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Ponni Balasundaram is a final stage Ph.D. student at the UCL Royal Free Hospital Institute for Liver and Digestive Health. She shares her reflections on her experience participating in the Social Hackathon featuring community organization Round the Blend.

Ponni and Round the Blend leaders working together at the Social Hackathon
Can you tell me about your program?

I'm in the final stages of my Ph.D. and I’m based at the Royal free hospital at the Institute of Digestive Health. My Ph.D. project is based on the early detection of pancreatic neuroendocrine tumors so I'm working on a blood biomarker test and algorithm to help diagnose patients with this condition.

Can you tell me a little bit about why you decided to participate in the Social Hackathon?

I've always been interested in social enterprise in particular and I felt that it was just a great opportunity to give up some of my time to help an organization with some of the skills that I've obtained from my Ph.D. experience and to provide them with an insight in terms of looking at things happen, a different angle to what they might have sort of been considering previously.

Can you talk about the specific hack that you worked on.

We were divided up into two teams. Our team was looking at evaluating how we could get feedback from people who are attending the future Community Cafe and how this could be used for further fundraising as well. So sort of looking at quantitative data analysis, what sorts of things would be required for funding, and the ways in which this could be obtained in a user friendly easier way. So we discussed in the group, I was thinking about how we could sort of get feedback from the customers, who were coming to the Community Café. It would provide a way in which the data could be obtained in an easier sort of way. One thing we did discuss was about how this project was about bringing the older generation and the younger generation together and the older generation aren't necessarily the most technical savvy so it was how you could sort of overcome that barrier.

Can you talk about how the research skills that you use for your Ph.D. benefited your work on the hack?

I think as a PhD researcher you sort of overtime you develop an analytical mindset and you tend to see things and sort of a critical way. I think you develop that, as you go through your Ph.D. and sort of thinking outside the box or sort of a different way of thinking. Perhaps because obviously doing a Ph.D. you overcome problems and barriers over time and I think what essential for the Social Hackathon as well. It was similar in that respect, where you've got it properly presented with a problem, and you need to think in a way that you can try and get around that. Also, the data analytic side of things as a Ph.D. researcher you develop those sorts of skills which helped you in understanding the quality quantitative and qualitative things such as interviews or other things that you need, which was sort of applicable to to this sort of work as well. I think there was a lot of overlap.

What was it like working with the Community organization?

It was actually fantastic. Initially, we had a presentation from the actual organization themselves and they gave us an overview of their purpose and why they felt that this was particularly important and the benefits that this could have for the for the wider community. I found that it was really great to have that insight initially because it helped I think, for me, especially just to sort of understand what the organization we're looking for in terms of our input for the day; it set the scene. And also, it was great because throughout the day they obviously came and they were discussing what we were having in terms of ideas. Having that sort of constant interaction throughout the day was nice. We were able to sort of learn more about what they're what they're planning to do for the future as well, so it was exciting. We felt like we were part of it as well in a small way.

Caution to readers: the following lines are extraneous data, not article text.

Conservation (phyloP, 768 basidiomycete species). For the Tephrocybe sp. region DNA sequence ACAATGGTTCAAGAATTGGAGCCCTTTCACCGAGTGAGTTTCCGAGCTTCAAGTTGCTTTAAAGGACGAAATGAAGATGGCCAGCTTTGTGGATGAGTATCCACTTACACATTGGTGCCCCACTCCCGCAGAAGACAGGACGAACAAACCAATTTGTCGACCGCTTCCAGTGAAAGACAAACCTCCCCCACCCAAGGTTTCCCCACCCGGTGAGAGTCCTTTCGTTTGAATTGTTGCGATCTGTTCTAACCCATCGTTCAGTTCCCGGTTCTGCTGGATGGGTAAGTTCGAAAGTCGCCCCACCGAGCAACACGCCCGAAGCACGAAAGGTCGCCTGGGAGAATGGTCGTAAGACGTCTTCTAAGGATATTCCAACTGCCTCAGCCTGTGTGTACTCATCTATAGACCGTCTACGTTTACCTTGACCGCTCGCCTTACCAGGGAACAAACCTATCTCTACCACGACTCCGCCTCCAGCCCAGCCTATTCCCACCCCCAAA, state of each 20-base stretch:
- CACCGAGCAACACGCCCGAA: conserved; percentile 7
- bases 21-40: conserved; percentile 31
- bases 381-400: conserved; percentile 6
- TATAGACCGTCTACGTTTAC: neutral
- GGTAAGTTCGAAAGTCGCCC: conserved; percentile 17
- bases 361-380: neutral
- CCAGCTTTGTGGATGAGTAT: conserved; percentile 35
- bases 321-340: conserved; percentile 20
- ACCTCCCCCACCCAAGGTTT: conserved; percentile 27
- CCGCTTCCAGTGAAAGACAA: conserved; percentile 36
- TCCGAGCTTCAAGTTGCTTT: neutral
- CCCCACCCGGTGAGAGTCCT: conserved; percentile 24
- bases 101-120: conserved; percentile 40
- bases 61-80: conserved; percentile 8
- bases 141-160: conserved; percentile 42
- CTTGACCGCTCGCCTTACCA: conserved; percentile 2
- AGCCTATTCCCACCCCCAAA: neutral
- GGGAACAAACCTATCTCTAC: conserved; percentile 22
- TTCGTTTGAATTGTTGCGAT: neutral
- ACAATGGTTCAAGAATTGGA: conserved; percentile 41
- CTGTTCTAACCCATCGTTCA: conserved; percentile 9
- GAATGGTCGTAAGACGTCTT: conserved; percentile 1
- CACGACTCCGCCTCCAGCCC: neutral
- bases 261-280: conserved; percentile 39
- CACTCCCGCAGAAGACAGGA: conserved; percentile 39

Can you tell me just about kind of what your some of your favorite things about it were, or like your main takeaways?

Firstly, I think, just learning about the different social enterprises and the Community Café. Learning about what their aim was, because there are lots of Community Cafes, but their specific mission to try and bring people together in terms of the focus of the elderly and the young people. So learning about what their what their aim, plus I think sort of getting a greater insight into sort of their vision, and that was something which I definitely found really interesting. Also, I think, for me personally just sort of applying like I said before, the research skills that I had obtained over time in a completely different context, but in many ways sort of similar; in that you're trying to solve a problem using your critical thinking skills your analytical skills; and sort of just trying to apply that in a in a different way. I felt that that was entirely possible by attending this session. It was great to see how this can be applied in a in a different way and so, for me, that was something which I was really grateful for.

Any advice for students or other organizations who might want to participate in social hackathons in the future?

I would say, go for it because it's a great day it's a completely different sort of way to how you use your research skills. Its in a different context, so to speak, so I think it's really it's really useful for you and also, if you want to have a career path beyond lab-based or bench work it's great experience for sort of consultancy roles, or for other sort of public facing roles, where, perhaps you could use your research analytical scientific skills in a different way. So its great day, and I really recommend people to take part in the Social Hackathons in the future as well.